The Green Man

The Green Man is an image so potent and mysterious that some individuals, having set eyes upon one for the first time, become addicted to the pursuit of fresh sightings as the spotters of birds and trains. Green Man spotting is relatively easy, unlike birds and trains they conveniently stay put.


The Phrase ‘Green Man’ is relatively new and purely English in origin. It dates from 1939 when introduced by Lady Raglan in an article published in the journal ‘Folklore.’ Before this there was virtually no interest in the mysterious figure. Lady Raglan’s opinion was that the motif represented an archetypal ‘green’ folklore figure that she identified with Jack-in-the-Green, Robin Hood and The May King a,omg others. The name caught on because it was straightforward, evocative and that growing interest in the image required that it had a name. Now the term is used by everyone, including those who are sceptical about Raglan’s conclusions. Since Raglan there has been a steady growth in the subject. Kathleen Basford’s seminal study published in 1978 has been followed by a number of books during the last 30 years. The most recent in-depth study has been by Mercia MacDermott in her book ‘Exploring Green Men’ (2005).


Strangely there are no clues to who the Green Man is in any contemporary historical documents. In France they are described as masques de feuilles (leaf-masks) or masques feuillus (foliate masks). These terms originated from a rare written reference in an illustrated architectural notebook compiled by a C13th master mason called Villard de Honnecourt. His book contains four examples of foliate heads, two in which the leaves sprout like hair and beard from a human head, and two in which the leaves have each acquired human features. De Honnecourt referred to both of these as tetes de feuilles (leaf-heads).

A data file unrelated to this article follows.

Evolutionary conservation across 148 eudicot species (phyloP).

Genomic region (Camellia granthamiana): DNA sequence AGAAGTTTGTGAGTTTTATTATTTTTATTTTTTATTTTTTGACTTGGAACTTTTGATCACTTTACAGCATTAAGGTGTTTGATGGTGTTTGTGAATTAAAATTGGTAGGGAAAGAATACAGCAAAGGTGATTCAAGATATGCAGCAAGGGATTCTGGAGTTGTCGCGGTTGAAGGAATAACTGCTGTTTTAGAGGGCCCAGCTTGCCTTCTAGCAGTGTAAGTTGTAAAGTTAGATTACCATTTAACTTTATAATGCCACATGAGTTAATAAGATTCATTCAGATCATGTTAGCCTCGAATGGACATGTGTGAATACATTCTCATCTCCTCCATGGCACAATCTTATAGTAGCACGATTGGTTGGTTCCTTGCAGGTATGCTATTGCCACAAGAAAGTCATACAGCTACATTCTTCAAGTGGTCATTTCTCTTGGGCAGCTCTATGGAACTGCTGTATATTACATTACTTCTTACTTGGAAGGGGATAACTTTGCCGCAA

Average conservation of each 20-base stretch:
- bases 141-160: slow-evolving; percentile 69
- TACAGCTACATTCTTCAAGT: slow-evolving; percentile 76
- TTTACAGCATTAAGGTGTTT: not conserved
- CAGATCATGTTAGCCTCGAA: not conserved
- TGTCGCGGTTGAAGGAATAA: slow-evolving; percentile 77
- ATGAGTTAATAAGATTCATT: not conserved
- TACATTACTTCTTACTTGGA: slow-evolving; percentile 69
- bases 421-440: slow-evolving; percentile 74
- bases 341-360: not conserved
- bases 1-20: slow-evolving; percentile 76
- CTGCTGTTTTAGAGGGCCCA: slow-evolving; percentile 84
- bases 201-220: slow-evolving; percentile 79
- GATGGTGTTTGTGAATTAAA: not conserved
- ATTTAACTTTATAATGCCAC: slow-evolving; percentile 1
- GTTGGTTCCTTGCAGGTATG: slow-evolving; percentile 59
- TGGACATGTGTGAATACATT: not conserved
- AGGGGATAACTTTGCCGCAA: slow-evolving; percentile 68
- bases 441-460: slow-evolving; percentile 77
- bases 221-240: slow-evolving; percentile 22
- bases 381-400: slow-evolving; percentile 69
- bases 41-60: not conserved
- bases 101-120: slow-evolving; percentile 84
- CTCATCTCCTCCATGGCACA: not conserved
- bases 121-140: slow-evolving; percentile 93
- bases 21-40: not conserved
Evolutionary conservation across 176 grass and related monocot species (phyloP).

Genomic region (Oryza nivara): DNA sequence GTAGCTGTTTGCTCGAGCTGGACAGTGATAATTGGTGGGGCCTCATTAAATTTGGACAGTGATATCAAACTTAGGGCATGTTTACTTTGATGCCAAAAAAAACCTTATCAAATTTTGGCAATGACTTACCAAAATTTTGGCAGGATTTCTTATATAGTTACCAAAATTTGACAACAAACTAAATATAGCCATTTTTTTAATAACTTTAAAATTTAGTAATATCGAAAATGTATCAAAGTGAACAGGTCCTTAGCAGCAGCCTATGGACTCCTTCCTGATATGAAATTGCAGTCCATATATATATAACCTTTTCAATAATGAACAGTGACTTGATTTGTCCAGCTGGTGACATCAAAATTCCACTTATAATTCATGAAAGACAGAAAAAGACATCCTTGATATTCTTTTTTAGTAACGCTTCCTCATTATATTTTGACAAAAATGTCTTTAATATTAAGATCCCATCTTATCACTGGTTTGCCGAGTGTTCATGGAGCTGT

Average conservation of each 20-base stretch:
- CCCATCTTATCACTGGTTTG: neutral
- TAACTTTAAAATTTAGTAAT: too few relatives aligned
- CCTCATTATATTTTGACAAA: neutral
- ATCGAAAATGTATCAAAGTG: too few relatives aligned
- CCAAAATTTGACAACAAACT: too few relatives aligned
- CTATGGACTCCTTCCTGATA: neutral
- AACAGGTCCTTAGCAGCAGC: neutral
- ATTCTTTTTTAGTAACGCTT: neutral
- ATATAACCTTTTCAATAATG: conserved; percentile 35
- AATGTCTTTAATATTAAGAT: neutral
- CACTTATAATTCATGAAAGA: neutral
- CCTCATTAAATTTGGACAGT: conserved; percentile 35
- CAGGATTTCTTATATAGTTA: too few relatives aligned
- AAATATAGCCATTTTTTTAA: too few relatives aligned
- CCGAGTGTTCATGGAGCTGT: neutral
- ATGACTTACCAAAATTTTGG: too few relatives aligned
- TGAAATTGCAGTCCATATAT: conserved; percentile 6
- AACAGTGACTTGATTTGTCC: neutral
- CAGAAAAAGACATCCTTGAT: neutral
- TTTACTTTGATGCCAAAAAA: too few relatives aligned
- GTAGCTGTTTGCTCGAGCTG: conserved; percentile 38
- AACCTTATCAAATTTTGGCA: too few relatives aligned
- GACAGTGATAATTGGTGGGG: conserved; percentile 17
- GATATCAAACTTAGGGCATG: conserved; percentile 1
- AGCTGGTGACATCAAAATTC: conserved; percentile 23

But just who was the Green Man? It would be nice to write about the Green Man from a purely English perspective but this eliminates its origins. The idea is that the sprouting greenery, which is an integral feature of the motif, is representative of the growth of nature associated with springtime. This included all living vegetation from corn sowed in early spring that would rise from the earth and thrive until harvest time to trees that lost their leaves in autumn and that became green again in spring. Some trees also appeared to possess the secret of eternal life by remaining green in winter when most other vegetation died. Greenery was an important element of traditional celebrations and even today is still used for Christmas decorations and other festivals. Alternatively, Greenery also expresses death and the idea of remembrance and renewal. The Green Men which disgorge leaves may therefore symbolise the passage of the immortal soul from the body to eternal life.